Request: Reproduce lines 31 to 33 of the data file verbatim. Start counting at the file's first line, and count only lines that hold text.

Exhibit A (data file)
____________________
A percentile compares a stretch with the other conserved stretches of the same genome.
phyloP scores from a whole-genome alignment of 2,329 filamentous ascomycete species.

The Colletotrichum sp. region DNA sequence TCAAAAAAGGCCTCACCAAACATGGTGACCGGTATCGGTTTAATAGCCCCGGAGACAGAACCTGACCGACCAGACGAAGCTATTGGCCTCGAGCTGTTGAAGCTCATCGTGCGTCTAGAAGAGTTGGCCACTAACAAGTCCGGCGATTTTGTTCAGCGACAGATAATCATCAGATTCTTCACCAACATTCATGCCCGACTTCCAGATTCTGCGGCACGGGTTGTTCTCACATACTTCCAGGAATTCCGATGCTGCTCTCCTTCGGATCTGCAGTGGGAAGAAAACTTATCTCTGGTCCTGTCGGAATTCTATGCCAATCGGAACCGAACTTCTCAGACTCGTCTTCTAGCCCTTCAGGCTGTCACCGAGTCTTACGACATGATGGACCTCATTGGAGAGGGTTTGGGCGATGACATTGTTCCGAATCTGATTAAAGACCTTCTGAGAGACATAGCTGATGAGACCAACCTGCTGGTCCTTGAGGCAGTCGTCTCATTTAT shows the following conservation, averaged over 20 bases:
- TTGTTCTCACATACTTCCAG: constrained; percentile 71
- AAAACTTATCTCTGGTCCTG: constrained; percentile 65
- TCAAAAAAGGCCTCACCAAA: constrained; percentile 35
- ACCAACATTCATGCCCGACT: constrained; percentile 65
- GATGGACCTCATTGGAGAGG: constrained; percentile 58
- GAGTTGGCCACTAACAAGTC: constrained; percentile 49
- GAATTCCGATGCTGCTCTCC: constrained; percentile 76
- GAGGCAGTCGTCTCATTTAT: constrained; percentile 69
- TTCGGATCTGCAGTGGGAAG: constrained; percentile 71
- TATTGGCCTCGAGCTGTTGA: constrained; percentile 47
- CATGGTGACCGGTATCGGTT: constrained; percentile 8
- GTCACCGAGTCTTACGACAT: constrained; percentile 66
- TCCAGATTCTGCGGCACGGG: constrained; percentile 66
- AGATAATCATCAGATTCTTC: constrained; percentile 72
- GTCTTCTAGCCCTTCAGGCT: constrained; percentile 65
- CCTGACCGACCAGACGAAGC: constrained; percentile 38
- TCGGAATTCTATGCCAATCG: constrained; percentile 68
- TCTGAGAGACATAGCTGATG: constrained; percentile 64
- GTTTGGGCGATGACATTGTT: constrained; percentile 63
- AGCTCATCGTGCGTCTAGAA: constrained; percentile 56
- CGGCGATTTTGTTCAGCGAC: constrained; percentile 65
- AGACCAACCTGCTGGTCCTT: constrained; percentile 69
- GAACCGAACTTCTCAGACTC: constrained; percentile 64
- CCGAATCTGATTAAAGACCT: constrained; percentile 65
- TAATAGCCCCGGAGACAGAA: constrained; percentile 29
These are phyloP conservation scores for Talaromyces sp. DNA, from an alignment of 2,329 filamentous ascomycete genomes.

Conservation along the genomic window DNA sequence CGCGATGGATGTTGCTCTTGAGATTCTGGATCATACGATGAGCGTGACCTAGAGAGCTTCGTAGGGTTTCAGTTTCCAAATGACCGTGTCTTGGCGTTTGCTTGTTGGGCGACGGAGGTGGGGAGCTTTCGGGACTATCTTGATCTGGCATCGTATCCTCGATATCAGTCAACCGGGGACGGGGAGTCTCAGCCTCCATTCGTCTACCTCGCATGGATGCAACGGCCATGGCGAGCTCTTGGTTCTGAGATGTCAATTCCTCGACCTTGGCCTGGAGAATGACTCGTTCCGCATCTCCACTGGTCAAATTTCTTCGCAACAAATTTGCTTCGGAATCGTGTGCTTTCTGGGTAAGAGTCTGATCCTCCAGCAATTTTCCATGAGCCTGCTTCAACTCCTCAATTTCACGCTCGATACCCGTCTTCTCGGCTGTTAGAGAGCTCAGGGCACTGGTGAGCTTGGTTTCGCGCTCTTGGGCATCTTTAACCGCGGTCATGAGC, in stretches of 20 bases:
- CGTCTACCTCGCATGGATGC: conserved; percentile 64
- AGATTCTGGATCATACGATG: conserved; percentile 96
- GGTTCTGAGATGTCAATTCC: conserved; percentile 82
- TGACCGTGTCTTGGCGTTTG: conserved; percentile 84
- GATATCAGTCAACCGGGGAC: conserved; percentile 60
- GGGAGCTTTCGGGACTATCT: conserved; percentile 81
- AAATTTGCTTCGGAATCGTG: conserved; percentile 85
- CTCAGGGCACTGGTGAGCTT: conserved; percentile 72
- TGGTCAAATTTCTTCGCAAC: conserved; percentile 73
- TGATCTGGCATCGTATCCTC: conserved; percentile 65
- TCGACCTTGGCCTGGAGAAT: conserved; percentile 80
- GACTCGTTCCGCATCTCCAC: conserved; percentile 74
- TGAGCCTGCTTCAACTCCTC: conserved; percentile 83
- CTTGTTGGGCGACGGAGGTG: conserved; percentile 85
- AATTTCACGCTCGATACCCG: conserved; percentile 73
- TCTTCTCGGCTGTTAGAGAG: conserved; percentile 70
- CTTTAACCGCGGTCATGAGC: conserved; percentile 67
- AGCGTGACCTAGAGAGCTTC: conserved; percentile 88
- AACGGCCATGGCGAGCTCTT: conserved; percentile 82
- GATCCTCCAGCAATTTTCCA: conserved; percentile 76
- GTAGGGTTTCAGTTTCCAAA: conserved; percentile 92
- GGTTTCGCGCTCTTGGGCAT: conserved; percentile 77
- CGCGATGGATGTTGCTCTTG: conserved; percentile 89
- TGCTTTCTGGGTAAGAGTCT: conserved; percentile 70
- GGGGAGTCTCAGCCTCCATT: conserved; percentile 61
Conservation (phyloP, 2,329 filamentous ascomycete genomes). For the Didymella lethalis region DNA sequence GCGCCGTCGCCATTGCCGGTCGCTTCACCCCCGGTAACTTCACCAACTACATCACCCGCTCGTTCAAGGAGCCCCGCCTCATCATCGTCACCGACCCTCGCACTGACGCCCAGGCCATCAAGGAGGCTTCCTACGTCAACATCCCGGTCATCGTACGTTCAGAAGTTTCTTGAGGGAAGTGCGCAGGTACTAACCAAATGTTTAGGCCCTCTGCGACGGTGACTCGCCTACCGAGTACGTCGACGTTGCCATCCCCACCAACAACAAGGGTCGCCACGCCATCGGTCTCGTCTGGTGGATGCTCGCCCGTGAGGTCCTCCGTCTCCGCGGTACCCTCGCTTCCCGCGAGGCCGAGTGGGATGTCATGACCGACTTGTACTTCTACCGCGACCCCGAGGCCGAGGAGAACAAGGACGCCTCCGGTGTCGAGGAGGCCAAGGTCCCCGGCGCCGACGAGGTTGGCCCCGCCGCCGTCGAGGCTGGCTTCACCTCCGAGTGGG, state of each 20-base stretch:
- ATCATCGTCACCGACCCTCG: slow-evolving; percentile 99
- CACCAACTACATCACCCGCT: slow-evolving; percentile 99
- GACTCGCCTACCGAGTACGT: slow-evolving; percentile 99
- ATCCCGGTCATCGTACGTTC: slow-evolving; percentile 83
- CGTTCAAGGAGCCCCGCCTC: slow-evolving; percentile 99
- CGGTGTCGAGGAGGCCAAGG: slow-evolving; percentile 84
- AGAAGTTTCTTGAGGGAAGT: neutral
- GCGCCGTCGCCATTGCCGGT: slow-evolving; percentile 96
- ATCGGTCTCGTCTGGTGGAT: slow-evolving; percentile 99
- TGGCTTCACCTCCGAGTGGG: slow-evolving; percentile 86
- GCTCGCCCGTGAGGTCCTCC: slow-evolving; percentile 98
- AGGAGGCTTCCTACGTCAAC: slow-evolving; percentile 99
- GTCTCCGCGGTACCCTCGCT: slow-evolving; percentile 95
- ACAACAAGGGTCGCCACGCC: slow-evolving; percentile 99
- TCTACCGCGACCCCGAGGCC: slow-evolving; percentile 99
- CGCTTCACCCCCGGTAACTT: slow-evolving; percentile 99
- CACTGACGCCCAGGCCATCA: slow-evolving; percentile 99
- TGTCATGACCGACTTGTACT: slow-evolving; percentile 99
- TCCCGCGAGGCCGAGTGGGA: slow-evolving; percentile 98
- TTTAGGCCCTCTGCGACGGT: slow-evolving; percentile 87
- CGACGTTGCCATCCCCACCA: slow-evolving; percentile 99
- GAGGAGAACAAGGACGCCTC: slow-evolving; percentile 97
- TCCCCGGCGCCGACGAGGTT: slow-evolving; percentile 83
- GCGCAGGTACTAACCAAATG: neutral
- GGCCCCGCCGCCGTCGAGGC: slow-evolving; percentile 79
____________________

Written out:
- CGTCTACCTCGCATGGATGC: conserved; percentile 64
- AGATTCTGGATCATACGATG: conserved; percentile 96
- GGTTCTGAGATGTCAATTCC: conserved; percentile 82